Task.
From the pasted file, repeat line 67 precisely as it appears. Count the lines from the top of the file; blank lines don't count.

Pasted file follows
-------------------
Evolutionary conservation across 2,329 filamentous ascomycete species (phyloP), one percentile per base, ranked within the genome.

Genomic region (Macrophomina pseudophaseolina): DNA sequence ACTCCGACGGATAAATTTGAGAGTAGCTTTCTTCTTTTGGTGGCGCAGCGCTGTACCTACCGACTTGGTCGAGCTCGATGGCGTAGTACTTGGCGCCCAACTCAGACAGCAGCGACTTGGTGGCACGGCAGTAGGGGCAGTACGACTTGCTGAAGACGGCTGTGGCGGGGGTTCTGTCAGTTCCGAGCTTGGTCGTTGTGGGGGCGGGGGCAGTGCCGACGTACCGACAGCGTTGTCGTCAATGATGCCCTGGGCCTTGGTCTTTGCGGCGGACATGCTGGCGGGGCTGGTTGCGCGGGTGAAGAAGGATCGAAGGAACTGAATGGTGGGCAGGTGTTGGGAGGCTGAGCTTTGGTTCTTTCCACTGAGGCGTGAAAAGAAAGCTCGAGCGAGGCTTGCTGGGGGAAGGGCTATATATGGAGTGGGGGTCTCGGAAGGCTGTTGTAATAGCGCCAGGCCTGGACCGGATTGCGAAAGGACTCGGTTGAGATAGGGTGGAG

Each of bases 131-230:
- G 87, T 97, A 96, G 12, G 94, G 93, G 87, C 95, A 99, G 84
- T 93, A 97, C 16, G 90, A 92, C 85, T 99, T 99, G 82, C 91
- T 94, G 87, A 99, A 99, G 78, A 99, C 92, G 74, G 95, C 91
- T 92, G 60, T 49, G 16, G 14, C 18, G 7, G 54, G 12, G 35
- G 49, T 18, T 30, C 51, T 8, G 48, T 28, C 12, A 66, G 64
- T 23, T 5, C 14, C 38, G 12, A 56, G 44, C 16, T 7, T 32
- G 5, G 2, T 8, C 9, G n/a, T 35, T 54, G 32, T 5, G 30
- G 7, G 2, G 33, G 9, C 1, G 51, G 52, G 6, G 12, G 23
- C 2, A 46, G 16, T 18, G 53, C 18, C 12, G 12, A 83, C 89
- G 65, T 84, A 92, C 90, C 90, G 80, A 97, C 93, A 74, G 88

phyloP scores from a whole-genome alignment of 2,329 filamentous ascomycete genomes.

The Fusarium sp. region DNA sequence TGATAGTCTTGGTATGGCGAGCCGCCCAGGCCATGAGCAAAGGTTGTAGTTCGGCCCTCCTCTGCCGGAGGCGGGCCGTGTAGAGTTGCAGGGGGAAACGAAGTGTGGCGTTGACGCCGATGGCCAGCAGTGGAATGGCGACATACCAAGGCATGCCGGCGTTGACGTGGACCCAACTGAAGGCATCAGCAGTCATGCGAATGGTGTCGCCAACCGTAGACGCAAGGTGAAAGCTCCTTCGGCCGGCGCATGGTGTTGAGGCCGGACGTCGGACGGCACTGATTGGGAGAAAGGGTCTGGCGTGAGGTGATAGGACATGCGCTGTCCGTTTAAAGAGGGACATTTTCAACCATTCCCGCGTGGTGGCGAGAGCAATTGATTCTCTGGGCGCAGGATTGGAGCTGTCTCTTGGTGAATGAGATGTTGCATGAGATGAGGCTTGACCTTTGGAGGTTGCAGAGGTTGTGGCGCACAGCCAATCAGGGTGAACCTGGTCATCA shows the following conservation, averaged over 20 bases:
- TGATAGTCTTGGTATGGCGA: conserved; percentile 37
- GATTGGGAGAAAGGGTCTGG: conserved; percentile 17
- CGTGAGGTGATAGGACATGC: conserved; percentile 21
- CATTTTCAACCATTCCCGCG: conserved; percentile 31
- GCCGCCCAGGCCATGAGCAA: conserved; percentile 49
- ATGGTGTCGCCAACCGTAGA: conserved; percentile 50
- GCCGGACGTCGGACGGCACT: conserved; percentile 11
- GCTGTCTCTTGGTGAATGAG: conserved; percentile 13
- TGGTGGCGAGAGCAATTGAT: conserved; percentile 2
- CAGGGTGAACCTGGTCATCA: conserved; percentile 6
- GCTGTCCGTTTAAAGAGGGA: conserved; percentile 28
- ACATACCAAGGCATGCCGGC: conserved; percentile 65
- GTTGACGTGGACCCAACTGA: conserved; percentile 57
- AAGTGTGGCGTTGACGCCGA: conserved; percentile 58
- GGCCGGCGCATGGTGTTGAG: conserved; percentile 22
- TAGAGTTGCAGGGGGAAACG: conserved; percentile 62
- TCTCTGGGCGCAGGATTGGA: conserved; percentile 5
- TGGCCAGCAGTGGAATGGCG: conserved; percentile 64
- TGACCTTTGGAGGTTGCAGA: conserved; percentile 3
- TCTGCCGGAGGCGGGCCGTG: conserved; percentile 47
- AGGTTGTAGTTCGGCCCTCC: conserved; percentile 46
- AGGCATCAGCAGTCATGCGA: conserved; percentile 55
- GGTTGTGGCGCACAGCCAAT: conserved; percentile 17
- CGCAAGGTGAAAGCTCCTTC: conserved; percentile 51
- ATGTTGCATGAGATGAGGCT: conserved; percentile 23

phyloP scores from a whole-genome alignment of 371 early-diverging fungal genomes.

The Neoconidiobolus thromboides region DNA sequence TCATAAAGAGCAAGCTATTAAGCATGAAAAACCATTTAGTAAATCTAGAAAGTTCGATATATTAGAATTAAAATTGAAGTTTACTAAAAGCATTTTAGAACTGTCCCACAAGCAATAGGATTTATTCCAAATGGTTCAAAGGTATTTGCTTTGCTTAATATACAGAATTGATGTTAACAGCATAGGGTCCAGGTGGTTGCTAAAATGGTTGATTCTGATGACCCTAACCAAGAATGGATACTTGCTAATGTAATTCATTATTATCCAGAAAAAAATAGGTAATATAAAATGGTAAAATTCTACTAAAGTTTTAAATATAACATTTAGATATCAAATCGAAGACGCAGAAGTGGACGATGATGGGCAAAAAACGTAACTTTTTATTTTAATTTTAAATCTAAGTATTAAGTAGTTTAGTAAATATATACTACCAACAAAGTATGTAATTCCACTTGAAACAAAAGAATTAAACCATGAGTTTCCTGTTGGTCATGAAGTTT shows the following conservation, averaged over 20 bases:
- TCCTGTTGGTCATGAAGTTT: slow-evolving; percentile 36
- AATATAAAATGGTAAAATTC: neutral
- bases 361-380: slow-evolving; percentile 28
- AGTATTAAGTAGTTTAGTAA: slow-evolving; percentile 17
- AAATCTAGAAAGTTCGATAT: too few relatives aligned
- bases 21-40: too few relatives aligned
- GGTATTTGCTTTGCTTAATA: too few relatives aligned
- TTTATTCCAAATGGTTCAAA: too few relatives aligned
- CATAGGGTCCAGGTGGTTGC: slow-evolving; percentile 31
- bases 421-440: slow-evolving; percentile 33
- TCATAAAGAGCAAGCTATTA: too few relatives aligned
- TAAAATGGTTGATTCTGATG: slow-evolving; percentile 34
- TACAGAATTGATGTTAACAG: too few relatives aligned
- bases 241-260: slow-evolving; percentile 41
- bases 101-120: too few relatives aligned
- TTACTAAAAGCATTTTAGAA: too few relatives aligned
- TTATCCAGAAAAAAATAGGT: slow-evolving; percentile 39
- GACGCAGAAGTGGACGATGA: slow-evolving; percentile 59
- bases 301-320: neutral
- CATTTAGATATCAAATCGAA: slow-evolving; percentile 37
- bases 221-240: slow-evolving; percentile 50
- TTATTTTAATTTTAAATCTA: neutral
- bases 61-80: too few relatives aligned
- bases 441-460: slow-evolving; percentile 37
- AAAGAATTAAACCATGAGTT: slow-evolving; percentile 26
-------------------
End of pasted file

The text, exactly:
- AAAGAATTAAACCATGAGTT: slow-evolving; percentile 26